DVD & Blu-ray Reviews

Belle De Jour, Blu-ray (1967/2011)

The classic Bunuel film with Catherine Deneuve living two diametrically-opposed lives due to her masochistic impulses.

Published on January 23, 2012

Belle De Jour, Blu-ray (1967/2011)

Director: Luis Bunuel
Cast: Catherine Deneuve, Michael Piccoli
Studio: Janus Films/The Criterion Collection 593 [1/17/12]
Video: 1.66 for 16:9 1080p HD color
Audio: French PCM mono
Subtitles: English
Extras: Commentary track by Michael Wood, author of the book Belle De Jour; Susie Bright and Linda Williams on sexual politics etc.; Interview with Bunuel’s screenwriter Jean-Claude Carriere; Interviews with Carriere and Deneuve from French TV program Cinema; Original & release trailers; Printed booklet with essay by critic Melissa Anderson and 1970s interview with Bunuel
Length: 100 minutes
Rating: *****

Articles keep referring to the “porcelain” quality of Deneuve, which seems to capture her fascination to many, and part of why Bunuel used her for the turned-off young Paris housewife by night and a secret prostitute in a bordello by day. (Hence her bordello name: Belle of the Daytime.) It was actually a much more repressed and quiet role than the one she had two years earlier in Polanski’s Repulsion.  The film fits right in with Bunuel’s interest in sexual kinks, as well as his masterful use of surrealism and absurdity to point up faults in societal mores and class differences.

A quick shot is included to show a molestation of Deneuve’s character when she was a little girl, which might explain her compulsion to subject herself to wild masochistic perversions—both in her daydreams and by actually going to the bordello whose address she got from her husband’s friend.  Severine (take note of her name) is completely cold with her surgeon husband, but takes fetishistic pleasure in a strange Japanese client at the bordello who completely turns off the other two girls. (My main recollection from first seeing the film in the late 60s was the sumo wrestler-type’s little box which made a buzzing sound, but you never see what’s in it. The first question some important diplomat asked Bunuel about the film was “What was in the box?” Bunuel replied “What do you want to be in it?”)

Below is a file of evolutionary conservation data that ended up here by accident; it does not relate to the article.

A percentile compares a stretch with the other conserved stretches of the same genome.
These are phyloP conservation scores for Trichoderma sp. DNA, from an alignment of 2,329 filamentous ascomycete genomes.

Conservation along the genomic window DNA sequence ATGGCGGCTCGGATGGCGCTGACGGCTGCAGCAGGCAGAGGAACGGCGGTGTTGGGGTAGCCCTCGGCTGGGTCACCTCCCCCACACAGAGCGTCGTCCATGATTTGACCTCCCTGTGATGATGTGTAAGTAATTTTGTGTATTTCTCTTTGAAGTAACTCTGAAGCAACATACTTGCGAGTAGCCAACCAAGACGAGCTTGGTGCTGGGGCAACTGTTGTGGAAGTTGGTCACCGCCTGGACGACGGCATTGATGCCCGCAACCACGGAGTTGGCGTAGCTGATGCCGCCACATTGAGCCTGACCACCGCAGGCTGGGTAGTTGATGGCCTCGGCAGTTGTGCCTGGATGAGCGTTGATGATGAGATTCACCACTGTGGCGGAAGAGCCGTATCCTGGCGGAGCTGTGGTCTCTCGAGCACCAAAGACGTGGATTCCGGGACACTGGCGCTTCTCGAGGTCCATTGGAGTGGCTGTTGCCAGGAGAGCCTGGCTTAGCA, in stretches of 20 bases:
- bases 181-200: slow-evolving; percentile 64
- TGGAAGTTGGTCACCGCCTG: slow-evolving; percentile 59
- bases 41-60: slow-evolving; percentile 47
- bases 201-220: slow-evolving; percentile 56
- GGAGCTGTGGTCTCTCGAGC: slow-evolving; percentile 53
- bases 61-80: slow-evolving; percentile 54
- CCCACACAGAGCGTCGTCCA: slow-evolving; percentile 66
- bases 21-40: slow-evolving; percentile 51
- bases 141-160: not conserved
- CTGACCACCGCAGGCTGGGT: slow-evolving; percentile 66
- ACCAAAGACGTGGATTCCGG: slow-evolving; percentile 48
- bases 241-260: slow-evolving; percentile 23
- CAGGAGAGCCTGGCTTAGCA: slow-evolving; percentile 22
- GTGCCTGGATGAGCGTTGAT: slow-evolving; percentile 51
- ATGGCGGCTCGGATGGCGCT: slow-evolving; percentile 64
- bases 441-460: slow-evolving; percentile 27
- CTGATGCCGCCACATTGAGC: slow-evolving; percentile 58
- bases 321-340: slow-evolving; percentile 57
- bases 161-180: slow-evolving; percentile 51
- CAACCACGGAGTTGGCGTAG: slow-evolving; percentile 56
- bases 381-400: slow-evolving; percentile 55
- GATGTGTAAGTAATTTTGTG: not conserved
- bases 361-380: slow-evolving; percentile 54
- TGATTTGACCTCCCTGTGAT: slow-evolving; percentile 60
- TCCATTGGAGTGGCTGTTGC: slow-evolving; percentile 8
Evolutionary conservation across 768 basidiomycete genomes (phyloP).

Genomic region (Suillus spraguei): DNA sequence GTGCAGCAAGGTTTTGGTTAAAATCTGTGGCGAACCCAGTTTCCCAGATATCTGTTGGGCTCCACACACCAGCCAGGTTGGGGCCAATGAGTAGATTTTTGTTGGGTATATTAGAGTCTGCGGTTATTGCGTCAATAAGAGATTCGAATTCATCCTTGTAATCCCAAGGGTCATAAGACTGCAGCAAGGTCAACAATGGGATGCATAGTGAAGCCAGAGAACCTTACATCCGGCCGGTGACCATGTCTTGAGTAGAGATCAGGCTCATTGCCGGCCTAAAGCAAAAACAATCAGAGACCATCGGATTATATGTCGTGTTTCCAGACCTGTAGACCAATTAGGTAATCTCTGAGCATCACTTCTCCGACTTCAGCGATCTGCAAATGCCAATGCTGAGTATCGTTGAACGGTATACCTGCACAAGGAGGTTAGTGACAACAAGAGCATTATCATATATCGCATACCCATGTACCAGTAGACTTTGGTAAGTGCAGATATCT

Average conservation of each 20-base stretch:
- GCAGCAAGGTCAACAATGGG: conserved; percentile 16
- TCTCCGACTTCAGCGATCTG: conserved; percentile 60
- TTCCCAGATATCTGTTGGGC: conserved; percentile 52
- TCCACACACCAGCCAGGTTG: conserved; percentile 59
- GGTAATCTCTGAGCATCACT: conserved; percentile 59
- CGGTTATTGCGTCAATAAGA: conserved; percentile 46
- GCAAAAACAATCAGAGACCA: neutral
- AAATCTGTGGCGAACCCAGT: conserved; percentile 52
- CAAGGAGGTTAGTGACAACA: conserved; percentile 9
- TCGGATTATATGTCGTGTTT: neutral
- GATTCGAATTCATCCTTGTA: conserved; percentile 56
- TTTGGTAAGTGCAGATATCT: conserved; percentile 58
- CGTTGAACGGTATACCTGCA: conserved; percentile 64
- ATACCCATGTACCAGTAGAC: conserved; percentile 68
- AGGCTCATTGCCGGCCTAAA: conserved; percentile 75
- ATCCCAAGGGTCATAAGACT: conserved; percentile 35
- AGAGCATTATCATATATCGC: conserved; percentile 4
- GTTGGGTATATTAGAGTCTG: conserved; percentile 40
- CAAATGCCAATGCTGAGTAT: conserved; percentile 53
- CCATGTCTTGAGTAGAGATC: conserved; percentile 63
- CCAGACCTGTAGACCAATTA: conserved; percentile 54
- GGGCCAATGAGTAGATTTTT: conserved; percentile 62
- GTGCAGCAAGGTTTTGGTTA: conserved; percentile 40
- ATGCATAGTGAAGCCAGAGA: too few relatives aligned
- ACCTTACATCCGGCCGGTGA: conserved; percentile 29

The totally ambiguous ending to the film is an unexpected bit of Bunuel absurdity and surrealism. It’s like having clips in the extras of a DVD of two different endings to a particular film, except they are both in the same scene—one after the other. It made me suspect Bunuel was satirizing typical Hollywood bigwigs who would insist the film have a happy ending or they would not release it.

The Blu-ray transfer looks glorious, and as usual with The Criterion Collection, the bonus features are all most worthwhile viewing. There are usually lengthy excerpts from French TV shows which make the American viewer realize that even public TV in this country would never devote airtime to such aspects of art cinema. (Just get used to everybody smoking.)

—John Sunier

 

 

 

 




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